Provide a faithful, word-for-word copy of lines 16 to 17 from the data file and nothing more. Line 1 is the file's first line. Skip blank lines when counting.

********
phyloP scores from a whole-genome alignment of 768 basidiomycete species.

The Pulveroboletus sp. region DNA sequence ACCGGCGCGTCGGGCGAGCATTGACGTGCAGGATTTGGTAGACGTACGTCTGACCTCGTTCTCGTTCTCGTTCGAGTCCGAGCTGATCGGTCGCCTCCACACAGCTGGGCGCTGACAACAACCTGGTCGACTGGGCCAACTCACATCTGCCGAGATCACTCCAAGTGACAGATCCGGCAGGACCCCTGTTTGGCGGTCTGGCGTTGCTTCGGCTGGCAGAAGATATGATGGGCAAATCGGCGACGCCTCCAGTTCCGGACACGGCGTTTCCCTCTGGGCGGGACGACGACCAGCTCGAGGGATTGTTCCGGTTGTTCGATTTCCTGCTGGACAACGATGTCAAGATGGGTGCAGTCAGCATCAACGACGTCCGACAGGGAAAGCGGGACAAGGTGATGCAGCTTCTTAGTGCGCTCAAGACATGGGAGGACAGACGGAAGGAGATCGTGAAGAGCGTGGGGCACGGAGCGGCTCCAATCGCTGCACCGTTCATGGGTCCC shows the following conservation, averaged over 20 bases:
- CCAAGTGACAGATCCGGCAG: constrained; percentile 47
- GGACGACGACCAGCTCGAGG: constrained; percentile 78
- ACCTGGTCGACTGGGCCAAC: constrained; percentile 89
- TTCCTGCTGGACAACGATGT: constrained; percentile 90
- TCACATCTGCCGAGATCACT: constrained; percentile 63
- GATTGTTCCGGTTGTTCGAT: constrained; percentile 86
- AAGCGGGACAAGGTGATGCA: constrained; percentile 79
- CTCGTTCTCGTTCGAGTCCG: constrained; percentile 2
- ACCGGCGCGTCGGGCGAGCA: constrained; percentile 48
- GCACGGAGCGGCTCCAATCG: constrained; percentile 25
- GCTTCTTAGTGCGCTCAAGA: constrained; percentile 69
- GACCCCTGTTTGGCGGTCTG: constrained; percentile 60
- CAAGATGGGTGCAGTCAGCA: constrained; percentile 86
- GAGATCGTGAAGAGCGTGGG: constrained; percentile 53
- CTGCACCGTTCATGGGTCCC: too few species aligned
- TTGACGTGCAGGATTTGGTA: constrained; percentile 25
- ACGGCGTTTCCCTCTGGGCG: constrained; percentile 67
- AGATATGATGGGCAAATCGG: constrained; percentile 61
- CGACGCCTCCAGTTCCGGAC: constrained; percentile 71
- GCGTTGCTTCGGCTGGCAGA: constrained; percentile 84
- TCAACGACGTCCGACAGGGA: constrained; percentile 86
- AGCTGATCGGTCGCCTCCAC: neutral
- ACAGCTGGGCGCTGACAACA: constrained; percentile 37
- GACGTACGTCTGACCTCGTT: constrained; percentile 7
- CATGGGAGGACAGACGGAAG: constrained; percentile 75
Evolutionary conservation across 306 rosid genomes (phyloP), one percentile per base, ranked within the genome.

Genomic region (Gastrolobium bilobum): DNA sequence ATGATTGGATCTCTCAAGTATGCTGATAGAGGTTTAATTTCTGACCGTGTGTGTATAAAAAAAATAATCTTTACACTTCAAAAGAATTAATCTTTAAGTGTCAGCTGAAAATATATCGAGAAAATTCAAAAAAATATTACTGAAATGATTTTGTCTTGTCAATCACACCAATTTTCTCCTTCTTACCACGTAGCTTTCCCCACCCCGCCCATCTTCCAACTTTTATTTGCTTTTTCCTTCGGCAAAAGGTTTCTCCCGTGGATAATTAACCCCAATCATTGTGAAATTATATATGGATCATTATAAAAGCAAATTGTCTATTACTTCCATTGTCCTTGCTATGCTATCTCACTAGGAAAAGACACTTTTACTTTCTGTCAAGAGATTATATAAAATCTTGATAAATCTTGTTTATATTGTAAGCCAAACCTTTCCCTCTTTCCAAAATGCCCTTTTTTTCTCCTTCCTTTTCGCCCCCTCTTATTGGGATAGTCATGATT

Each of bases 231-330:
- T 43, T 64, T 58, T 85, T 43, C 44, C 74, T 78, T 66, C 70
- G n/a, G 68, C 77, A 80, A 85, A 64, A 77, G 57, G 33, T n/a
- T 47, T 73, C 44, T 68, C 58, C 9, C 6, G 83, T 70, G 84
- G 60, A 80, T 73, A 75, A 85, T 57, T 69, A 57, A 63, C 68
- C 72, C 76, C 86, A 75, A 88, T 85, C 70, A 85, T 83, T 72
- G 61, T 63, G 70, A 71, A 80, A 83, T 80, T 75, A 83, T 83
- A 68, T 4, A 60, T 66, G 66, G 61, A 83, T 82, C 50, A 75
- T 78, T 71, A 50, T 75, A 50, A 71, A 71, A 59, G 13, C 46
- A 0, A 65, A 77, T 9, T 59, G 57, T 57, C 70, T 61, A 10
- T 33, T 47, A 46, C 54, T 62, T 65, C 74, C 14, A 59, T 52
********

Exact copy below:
- GAGATCGTGAAGAGCGTGGG: constrained; percentile 53
- CTGCACCGTTCATGGGTCCC: too few species aligned